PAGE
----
The study protocol was not considered to be regulated quality improvement research by the institutional review board of the University of Michigan, Ann Arbor; therefore, informed consent was not obtained. The study followed the Strengthening the Reporting of Observational Studies in Epidemiology (STROBE) reporting guideline.14
We identified eligible local patients (in Ann Arbor, Michigan) by searching the electronic dental records at the University of Michigan School of Dentistry, the first public university–affiliated dental school in the United States. The school was the ideal site for a study of opioid prescribing. Not only does it serve a large patient population, but it also has dental students, hygiene students, dental residents, and a private practice in which the dental faculty members treat patients. This study was conducted in the 14 clinics run by the University of Michigan School of Dentistry.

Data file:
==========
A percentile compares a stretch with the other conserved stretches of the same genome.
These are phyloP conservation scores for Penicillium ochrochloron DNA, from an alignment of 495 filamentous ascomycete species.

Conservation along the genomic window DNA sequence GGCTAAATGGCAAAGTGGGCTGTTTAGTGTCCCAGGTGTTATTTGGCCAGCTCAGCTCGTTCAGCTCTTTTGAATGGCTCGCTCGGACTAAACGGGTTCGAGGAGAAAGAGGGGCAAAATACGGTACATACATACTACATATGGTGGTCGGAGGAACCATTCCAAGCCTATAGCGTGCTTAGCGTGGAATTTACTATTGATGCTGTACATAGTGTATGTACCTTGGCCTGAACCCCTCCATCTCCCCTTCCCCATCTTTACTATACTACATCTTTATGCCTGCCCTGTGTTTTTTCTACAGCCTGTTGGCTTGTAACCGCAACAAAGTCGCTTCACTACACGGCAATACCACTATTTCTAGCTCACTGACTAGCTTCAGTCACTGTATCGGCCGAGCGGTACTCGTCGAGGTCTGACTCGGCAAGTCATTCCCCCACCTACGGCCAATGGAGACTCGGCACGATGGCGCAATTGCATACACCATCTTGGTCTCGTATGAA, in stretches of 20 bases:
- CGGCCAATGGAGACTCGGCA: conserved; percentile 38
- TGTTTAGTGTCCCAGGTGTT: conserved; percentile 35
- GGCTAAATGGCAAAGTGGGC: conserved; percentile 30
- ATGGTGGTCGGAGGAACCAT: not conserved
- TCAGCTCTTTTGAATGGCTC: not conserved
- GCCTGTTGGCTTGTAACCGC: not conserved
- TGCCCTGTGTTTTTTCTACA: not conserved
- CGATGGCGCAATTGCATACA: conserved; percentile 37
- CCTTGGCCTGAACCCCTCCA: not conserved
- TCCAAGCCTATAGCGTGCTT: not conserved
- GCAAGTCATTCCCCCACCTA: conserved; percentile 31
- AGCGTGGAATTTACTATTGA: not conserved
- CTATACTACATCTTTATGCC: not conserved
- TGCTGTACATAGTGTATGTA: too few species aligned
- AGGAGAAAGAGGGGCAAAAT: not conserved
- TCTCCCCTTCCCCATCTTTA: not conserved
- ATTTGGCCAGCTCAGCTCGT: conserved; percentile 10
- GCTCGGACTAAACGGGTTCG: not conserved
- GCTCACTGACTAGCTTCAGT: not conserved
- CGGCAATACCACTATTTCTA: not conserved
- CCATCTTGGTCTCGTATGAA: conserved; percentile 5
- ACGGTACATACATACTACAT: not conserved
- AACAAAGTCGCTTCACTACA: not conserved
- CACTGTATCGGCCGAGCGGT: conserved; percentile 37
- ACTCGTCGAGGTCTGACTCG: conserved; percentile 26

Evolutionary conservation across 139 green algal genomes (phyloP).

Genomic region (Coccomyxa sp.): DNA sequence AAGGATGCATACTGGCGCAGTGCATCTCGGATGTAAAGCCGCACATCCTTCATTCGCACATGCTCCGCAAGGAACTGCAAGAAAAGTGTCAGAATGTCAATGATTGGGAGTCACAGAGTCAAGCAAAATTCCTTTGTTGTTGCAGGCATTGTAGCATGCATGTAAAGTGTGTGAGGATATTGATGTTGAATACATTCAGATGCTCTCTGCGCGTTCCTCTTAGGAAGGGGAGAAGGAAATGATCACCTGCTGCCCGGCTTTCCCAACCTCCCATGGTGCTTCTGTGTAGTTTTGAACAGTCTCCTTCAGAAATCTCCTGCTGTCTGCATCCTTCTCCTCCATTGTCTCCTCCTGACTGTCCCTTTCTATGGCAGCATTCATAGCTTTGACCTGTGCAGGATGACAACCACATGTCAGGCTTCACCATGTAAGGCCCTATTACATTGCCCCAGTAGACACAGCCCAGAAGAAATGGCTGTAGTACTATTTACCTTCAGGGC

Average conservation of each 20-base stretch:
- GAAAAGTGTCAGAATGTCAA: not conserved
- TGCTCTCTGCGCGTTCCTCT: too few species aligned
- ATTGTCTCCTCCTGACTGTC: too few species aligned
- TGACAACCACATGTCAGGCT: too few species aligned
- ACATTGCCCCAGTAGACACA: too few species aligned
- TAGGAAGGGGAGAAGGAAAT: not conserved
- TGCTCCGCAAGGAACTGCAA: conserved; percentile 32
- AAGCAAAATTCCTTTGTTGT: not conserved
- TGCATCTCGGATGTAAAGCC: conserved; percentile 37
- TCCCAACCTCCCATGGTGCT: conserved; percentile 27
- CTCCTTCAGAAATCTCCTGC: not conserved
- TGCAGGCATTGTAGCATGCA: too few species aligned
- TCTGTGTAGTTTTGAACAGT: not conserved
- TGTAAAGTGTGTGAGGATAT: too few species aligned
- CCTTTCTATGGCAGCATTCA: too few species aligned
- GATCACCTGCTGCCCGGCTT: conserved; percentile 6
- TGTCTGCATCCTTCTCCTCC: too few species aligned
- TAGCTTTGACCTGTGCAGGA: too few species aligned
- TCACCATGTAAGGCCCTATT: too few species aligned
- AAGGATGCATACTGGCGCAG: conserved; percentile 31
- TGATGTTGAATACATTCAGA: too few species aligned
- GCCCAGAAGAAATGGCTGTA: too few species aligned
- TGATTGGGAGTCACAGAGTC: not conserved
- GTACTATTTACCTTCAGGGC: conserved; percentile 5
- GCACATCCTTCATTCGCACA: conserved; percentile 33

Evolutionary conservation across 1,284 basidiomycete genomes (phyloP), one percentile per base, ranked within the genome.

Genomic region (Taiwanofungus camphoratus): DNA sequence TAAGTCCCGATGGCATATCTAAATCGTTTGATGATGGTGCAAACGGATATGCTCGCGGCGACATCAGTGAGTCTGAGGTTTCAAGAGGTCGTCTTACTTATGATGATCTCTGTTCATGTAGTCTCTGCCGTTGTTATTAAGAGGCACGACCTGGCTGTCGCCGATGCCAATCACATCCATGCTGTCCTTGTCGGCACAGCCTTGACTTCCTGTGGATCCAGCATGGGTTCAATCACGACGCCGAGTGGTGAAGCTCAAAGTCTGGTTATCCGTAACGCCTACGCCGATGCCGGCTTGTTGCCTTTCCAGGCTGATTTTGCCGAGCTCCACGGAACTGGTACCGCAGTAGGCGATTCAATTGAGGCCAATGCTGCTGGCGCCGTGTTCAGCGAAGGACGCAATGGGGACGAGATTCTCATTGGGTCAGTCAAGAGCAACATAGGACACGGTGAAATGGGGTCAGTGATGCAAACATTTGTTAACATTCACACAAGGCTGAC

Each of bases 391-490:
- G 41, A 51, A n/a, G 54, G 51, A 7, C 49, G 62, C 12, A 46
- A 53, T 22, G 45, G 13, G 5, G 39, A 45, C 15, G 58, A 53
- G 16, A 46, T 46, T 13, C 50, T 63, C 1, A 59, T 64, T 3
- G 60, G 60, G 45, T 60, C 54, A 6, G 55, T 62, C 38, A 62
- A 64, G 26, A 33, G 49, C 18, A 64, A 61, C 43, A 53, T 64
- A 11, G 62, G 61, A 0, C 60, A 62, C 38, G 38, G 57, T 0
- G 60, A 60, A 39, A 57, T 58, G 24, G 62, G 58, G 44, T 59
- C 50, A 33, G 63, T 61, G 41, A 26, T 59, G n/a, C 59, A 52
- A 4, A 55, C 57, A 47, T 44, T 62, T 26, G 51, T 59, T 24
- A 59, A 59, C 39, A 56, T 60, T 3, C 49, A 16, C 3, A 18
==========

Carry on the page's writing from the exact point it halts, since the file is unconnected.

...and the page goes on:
Patients were surveyed if they had undergone a routine or surgical extraction procedure at the University of Michigan School of Dentistry between June 1, 2017, and December 31, 2017. Routine extraction was defined as requiring no conjunctive removal of bone or extraction of soft tissue because the teeth were visible and above the gum line. Surgical extraction was defined as requiring an incision into the connective tissue to gain access to the tooth. Following a similar structure used in previous surgical quality improvement studies,9,15 we contacted patients by telephone within 6 months after their procedure. We asked them whether they received an opioid prescription and, if so, to describe the number of opioid pills they used, the instructions for opioid consumption they followed, their opioid storage practices, their use of nonopioid analgesics, their pain before and after the procedure, and their satisfaction with their pain management. A 6-month postextraction window was used to ensure an adequate sample size while maintaining a time frame in which patients could recall their opioid use and patient experience. This process aligned with previous quality improvement efforts for surgical opioid prescribing as well as for perioperative pain and satisfaction.9,15,16 Exclusion criteria were patients who reported use of opioids before their procedure, an opioid fill that was not consistent with the dental record, extractions outside of the study time frame, and being younger than 18 years.